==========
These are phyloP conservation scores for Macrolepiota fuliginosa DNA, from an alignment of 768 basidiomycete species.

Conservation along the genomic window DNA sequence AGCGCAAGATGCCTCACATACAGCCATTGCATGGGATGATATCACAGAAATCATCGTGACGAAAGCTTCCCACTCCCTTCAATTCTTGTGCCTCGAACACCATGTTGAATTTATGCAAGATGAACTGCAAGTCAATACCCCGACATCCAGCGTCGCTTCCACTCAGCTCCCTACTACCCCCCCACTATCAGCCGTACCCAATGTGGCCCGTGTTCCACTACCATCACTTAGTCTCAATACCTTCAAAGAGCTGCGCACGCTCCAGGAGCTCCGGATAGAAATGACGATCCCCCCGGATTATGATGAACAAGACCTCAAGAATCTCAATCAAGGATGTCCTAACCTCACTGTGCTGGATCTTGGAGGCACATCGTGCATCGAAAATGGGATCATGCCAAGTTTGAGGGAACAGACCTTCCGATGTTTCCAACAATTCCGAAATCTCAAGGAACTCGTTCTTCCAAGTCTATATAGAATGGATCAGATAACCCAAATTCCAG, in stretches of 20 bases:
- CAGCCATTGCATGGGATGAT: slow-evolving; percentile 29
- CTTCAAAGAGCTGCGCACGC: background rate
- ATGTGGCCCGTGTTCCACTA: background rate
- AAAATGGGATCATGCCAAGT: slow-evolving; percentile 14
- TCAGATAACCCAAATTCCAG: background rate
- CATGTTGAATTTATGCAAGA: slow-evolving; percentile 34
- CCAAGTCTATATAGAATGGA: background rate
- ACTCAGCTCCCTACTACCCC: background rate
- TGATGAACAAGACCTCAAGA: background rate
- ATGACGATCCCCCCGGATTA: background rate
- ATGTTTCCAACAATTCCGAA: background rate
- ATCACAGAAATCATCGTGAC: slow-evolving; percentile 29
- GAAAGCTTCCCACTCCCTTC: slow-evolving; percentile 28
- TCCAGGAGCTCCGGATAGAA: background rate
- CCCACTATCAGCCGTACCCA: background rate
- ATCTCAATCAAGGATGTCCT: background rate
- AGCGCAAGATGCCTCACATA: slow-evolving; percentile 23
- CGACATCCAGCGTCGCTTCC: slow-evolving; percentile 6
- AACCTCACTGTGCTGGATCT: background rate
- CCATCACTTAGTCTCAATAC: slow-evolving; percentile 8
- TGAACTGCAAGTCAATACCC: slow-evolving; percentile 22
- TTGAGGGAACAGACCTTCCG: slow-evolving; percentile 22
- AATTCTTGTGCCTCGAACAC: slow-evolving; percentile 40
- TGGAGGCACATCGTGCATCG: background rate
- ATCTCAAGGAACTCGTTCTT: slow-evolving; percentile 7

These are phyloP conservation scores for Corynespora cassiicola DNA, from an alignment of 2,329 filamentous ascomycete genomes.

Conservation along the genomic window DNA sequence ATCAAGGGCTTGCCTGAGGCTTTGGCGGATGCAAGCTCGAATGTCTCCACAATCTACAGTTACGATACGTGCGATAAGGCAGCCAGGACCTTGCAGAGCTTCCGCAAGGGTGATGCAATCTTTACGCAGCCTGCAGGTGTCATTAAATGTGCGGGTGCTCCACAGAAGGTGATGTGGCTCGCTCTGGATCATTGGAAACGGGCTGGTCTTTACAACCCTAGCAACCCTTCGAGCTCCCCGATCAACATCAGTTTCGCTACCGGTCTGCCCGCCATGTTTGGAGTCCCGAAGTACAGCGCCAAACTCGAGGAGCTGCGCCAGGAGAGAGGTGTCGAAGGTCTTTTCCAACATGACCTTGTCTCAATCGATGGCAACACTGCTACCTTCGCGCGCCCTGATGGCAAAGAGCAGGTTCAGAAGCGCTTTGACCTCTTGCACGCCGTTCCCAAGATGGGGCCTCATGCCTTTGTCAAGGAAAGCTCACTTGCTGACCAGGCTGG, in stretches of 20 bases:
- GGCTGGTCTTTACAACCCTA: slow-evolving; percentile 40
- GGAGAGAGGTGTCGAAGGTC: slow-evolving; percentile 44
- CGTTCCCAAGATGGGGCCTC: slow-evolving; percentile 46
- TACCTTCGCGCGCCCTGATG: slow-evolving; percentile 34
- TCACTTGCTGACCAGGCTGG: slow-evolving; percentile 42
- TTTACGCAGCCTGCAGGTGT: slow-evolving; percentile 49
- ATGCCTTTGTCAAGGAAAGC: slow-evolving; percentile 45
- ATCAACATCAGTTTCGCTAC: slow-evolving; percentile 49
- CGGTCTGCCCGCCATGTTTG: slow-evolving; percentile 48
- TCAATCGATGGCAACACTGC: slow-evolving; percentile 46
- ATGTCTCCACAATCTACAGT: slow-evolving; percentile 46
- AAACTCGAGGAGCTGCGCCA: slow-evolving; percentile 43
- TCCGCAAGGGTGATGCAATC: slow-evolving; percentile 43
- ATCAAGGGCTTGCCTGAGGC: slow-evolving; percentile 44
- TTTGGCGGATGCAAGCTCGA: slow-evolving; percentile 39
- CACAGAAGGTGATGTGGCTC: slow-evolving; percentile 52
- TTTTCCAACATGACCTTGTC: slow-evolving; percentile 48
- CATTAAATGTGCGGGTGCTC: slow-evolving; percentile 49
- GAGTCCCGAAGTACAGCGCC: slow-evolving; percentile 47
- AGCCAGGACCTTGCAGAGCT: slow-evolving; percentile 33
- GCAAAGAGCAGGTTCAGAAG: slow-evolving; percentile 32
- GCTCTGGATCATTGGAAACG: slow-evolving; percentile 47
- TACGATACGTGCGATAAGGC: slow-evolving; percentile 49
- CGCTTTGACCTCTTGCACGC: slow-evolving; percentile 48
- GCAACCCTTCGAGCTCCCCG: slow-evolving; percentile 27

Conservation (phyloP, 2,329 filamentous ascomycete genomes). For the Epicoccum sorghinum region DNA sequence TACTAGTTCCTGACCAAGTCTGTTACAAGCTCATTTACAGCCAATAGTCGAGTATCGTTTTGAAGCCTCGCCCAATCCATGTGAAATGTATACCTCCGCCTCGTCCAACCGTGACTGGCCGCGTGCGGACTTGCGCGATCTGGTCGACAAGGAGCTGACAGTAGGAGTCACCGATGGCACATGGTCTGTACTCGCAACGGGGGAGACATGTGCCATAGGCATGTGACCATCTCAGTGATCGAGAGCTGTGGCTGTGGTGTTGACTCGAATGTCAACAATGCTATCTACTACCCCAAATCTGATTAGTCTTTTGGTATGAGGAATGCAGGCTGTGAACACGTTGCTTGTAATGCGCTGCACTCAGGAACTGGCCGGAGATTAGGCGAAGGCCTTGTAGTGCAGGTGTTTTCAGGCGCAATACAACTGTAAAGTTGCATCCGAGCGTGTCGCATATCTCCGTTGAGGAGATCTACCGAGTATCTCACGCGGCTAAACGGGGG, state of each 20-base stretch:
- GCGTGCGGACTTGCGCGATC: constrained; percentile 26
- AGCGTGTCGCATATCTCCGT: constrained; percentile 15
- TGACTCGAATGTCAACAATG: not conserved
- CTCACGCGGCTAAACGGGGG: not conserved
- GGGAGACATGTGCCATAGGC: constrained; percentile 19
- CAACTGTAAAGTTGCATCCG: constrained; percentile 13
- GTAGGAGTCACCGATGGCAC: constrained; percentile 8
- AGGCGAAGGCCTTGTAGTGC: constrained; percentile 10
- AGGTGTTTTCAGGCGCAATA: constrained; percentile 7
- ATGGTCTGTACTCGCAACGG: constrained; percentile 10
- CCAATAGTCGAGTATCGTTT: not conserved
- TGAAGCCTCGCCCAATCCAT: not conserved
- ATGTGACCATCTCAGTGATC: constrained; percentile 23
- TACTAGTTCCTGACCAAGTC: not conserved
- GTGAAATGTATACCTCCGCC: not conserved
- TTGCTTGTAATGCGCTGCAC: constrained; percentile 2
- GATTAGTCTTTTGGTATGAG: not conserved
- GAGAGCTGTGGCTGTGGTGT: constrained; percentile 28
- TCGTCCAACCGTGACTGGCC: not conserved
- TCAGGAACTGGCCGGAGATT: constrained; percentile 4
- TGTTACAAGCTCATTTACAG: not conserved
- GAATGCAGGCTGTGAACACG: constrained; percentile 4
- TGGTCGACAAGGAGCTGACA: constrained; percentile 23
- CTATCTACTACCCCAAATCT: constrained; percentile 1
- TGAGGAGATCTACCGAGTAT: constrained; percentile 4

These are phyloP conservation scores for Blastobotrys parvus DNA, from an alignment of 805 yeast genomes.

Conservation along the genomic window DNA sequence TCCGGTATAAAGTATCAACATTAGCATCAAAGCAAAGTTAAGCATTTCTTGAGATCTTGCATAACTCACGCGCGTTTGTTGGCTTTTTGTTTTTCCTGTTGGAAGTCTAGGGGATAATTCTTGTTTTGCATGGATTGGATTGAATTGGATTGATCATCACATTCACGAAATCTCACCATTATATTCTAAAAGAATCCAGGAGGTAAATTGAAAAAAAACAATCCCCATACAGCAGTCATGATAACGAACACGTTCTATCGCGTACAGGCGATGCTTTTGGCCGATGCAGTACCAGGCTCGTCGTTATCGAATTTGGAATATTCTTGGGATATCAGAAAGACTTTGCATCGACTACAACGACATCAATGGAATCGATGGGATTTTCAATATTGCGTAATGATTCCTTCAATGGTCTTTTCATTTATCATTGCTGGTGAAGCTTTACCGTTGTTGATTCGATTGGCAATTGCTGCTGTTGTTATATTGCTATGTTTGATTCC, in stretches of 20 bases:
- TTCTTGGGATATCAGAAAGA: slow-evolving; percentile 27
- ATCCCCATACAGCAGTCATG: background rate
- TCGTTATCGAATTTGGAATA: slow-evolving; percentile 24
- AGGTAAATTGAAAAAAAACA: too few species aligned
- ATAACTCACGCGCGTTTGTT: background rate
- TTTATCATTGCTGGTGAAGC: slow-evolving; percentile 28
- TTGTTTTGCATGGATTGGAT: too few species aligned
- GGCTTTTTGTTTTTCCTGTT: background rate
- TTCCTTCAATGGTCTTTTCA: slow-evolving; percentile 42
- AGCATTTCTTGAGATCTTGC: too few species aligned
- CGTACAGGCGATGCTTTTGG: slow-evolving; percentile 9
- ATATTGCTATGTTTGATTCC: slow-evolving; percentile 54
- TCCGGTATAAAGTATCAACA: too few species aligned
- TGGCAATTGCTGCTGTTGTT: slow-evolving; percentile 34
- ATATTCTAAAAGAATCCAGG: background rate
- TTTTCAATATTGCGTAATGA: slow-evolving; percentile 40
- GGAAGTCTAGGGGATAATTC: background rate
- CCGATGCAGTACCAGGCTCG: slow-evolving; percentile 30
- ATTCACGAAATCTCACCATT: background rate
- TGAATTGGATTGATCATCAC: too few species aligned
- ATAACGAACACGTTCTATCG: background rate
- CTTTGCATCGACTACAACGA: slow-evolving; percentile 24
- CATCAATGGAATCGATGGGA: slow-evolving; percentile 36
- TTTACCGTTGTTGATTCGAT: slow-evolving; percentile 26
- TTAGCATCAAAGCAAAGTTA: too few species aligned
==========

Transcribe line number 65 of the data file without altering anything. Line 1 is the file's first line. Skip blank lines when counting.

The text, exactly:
- ATGGTCTGTACTCGCAACGG: constrained; percentile 10